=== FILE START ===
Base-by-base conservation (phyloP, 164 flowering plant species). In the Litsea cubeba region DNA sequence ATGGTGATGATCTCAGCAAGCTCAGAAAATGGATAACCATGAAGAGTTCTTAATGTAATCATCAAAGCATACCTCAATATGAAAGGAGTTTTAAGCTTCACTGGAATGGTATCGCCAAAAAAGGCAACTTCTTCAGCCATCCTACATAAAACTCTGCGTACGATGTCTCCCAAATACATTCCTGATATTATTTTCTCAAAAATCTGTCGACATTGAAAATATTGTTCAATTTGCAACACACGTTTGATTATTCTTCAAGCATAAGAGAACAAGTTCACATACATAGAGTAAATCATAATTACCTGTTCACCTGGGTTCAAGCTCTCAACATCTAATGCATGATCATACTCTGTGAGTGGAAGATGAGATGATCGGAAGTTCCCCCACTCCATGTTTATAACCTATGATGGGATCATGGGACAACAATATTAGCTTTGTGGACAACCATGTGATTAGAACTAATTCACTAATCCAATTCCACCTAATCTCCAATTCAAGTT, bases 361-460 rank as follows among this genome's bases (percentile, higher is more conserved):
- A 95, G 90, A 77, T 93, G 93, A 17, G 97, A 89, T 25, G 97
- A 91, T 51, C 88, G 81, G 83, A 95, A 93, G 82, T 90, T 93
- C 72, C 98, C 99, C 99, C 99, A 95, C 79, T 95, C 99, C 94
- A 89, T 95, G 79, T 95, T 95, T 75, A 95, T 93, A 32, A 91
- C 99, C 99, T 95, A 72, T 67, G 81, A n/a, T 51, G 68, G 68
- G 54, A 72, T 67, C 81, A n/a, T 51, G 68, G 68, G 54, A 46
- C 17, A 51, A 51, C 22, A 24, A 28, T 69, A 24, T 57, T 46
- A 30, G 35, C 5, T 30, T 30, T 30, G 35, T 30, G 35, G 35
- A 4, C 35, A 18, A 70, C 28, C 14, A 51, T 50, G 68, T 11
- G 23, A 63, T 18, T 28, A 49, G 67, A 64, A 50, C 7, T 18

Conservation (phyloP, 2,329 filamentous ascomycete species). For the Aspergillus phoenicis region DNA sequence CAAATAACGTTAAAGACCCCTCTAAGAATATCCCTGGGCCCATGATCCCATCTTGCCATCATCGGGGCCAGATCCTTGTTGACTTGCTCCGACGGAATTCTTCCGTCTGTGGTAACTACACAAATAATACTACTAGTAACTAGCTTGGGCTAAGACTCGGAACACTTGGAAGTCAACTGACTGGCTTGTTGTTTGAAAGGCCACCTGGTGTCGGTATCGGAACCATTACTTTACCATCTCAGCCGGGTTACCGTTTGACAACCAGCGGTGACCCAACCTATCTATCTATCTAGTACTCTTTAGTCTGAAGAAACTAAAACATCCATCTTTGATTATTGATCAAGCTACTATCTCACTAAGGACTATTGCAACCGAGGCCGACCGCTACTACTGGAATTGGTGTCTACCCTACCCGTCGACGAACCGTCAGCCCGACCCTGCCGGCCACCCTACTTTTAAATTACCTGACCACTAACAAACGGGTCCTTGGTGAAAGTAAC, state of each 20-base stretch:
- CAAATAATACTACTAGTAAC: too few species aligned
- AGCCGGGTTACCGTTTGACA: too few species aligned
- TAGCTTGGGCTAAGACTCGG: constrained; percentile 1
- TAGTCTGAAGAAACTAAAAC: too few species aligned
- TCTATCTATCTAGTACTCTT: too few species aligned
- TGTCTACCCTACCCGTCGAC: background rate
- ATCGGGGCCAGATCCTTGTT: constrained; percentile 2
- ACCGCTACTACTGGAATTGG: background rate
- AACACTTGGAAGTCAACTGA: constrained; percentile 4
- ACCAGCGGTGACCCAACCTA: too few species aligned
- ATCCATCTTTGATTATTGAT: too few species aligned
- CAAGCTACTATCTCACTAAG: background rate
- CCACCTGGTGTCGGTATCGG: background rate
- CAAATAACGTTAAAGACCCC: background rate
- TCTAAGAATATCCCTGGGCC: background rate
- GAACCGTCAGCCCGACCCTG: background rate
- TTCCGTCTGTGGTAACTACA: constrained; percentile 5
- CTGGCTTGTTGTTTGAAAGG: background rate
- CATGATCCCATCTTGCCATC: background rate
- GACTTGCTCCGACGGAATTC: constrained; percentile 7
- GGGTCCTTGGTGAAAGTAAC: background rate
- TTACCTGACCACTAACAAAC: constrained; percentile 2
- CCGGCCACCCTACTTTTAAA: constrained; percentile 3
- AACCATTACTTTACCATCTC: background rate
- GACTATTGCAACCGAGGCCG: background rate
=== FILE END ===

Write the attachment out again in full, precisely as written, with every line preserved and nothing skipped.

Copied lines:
Base-by-base conservation (phyloP, 164 flowering plant species). In the Litsea cubeba region DNA sequence ATGGTGATGATCTCAGCAAGCTCAGAAAATGGATAACCATGAAGAGTTCTTAATGTAATCATCAAAGCATACCTCAATATGAAAGGAGTTTTAAGCTTCACTGGAATGGTATCGCCAAAAAAGGCAACTTCTTCAGCCATCCTACATAAAACTCTGCGTACGATGTCTCCCAAATACATTCCTGATATTATTTTCTCAAAAATCTGTCGACATTGAAAATATTGTTCAATTTGCAACACACGTTTGATTATTCTTCAAGCATAAGAGAACAAGTTCACATACATAGAGTAAATCATAATTACCTGTTCACCTGGGTTCAAGCTCTCAACATCTAATGCATGATCATACTCTGTGAGTGGAAGATGAGATGATCGGAAGTTCCCCCACTCCATGTTTATAACCTATGATGGGATCATGGGACAACAATATTAGCTTTGTGGACAACCATGTGATTAGAACTAATTCACTAATCCAATTCCACCTAATCTCCAATTCAAGTT, bases 361-460 rank as follows among this genome's bases (percentile, higher is more conserved):
- A 95, G 90, A 77, T 93, G 93, A 17, G 97, A 89, T 25, G 97
- A 91, T 51, C 88, G 81, G 83, A 95, A 93, G 82, T 90, T 93
- C 72, C 98, C 99, C 99, C 99, A 95, C 79, T 95, C 99, C 94
- A 89, T 95, G 79, T 95, T 95, T 75, A 95, T 93, A 32, A 91
- C 99, C 99, T 95, A 72, T 67, G 81, A n/a, T 51, G 68, G 68
- G 54, A 72, T 67, C 81, A n/a, T 51, G 68, G 68, G 54, A 46
- C 17, A 51, A 51, C 22, A 24, A 28, T 69, A 24, T 57, T 46
- A 30, G 35, C 5, T 30, T 30, T 30, G 35, T 30, G 35, G 35
- A 4, C 35, A 18, A 70, C 28, C 14, A 51, T 50, G 68, T 11
- G 23, A 63, T 18, T 28, A 49, G 67, A 64, A 50, C 7, T 18

Conservation (phyloP, 2,329 filamentous ascomycete species). For the Aspergillus phoenicis region DNA sequence CAAATAACGTTAAAGACCCCTCTAAGAATATCCCTGGGCCCATGATCCCATCTTGCCATCATCGGGGCCAGATCCTTGTTGACTTGCTCCGACGGAATTCTTCCGTCTGTGGTAACTACACAAATAATACTACTAGTAACTAGCTTGGGCTAAGACTCGGAACACTTGGAAGTCAACTGACTGGCTTGTTGTTTGAAAGGCCACCTGGTGTCGGTATCGGAACCATTACTTTACCATCTCAGCCGGGTTACCGTTTGACAACCAGCGGTGACCCAACCTATCTATCTATCTAGTACTCTTTAGTCTGAAGAAACTAAAACATCCATCTTTGATTATTGATCAAGCTACTATCTCACTAAGGACTATTGCAACCGAGGCCGACCGCTACTACTGGAATTGGTGTCTACCCTACCCGTCGACGAACCGTCAGCCCGACCCTGCCGGCCACCCTACTTTTAAATTACCTGACCACTAACAAACGGGTCCTTGGTGAAAGTAAC, state of each 20-base stretch:
- CAAATAATACTACTAGTAAC: too few species aligned
- AGCCGGGTTACCGTTTGACA: too few species aligned
- TAGCTTGGGCTAAGACTCGG: constrained; percentile 1
- TAGTCTGAAGAAACTAAAAC: too few species aligned
- TCTATCTATCTAGTACTCTT: too few species aligned
- TGTCTACCCTACCCGTCGAC: background rate
- ATCGGGGCCAGATCCTTGTT: constrained; percentile 2
- ACCGCTACTACTGGAATTGG: background rate
- AACACTTGGAAGTCAACTGA: constrained; percentile 4
- ACCAGCGGTGACCCAACCTA: too few species aligned
- ATCCATCTTTGATTATTGAT: too few species aligned
- CAAGCTACTATCTCACTAAG: background rate
- CCACCTGGTGTCGGTATCGG: background rate
- CAAATAACGTTAAAGACCCC: background rate
- TCTAAGAATATCCCTGGGCC: background rate
- GAACCGTCAGCCCGACCCTG: background rate
- TTCCGTCTGTGGTAACTACA: constrained; percentile 5
- CTGGCTTGTTGTTTGAAAGG: background rate
- CATGATCCCATCTTGCCATC: background rate
- GACTTGCTCCGACGGAATTC: constrained; percentile 7
- GGGTCCTTGGTGAAAGTAAC: background rate
- TTACCTGACCACTAACAAAC: constrained; percentile 2
- CCGGCCACCCTACTTTTAAA: constrained; percentile 3
- AACCATTACTTTACCATCTC: background rate
- GACTATTGCAACCGAGGCCG: background rate